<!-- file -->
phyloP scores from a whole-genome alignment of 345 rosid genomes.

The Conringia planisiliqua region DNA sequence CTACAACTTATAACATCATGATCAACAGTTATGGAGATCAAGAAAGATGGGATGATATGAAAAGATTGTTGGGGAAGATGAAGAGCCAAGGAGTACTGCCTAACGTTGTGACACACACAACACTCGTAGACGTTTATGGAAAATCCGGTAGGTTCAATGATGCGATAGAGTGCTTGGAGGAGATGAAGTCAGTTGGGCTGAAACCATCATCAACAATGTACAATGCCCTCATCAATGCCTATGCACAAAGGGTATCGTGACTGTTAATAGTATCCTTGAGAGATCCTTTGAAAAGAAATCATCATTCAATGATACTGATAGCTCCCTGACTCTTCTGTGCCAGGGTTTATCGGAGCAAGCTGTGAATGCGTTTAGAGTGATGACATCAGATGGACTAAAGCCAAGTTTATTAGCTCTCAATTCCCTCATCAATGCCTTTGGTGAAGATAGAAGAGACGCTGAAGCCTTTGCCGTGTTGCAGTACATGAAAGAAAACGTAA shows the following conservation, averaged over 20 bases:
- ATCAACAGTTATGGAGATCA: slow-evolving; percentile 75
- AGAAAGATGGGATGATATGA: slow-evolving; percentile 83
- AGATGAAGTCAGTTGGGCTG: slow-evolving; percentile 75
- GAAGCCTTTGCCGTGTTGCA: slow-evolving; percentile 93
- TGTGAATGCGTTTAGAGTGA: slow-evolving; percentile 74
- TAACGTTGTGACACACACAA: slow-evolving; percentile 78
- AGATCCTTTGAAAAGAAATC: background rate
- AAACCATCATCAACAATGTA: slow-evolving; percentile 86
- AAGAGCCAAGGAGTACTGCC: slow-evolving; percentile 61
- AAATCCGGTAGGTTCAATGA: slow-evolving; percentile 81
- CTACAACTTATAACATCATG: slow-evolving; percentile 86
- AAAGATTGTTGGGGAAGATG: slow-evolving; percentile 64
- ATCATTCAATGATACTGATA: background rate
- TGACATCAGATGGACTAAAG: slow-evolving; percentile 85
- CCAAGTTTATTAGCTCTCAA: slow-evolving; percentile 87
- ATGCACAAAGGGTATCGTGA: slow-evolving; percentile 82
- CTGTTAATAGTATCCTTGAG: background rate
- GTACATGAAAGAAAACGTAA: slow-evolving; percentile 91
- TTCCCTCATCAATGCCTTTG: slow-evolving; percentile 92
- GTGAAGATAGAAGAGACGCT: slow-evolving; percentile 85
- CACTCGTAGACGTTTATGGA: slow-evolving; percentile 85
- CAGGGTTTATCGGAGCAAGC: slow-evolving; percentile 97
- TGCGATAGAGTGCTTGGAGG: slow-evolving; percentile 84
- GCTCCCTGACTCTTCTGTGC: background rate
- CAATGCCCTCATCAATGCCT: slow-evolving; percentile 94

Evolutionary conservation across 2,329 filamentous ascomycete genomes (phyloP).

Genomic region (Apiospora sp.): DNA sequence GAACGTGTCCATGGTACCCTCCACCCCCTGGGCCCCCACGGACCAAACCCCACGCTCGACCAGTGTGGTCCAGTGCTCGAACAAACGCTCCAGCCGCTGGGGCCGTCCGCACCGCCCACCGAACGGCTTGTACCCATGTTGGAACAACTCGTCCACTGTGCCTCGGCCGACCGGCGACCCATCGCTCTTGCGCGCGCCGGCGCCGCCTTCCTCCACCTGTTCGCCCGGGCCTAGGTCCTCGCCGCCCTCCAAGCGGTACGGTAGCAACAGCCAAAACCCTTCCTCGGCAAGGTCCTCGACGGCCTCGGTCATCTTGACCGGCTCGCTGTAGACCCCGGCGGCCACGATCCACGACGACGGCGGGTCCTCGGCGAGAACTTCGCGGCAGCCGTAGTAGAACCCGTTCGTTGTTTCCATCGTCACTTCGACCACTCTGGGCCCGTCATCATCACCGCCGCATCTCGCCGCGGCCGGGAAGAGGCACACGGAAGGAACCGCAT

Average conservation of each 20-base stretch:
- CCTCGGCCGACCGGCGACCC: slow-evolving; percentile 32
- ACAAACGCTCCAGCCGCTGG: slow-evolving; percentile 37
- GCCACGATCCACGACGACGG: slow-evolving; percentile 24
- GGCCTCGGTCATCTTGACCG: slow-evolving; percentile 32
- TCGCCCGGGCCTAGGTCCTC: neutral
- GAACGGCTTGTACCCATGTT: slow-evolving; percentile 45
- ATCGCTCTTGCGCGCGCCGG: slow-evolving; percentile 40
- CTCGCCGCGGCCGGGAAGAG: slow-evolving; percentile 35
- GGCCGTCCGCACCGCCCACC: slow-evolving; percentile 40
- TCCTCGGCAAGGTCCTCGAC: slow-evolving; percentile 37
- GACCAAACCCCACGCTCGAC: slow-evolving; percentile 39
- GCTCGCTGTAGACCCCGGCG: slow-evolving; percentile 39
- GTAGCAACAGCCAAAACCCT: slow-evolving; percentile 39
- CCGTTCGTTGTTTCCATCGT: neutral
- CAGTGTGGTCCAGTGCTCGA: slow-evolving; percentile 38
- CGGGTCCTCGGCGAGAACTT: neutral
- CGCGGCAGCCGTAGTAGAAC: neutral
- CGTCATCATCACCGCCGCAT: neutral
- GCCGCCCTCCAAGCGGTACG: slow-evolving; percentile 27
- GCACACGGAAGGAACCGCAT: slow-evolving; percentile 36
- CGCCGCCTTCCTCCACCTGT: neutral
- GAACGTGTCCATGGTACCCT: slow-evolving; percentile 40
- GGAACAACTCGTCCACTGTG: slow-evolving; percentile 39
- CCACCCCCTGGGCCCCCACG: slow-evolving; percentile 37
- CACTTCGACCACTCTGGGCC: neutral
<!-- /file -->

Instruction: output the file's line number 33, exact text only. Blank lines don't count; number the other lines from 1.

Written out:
- GCCACGATCCACGACGACGG: slow-evolving; percentile 24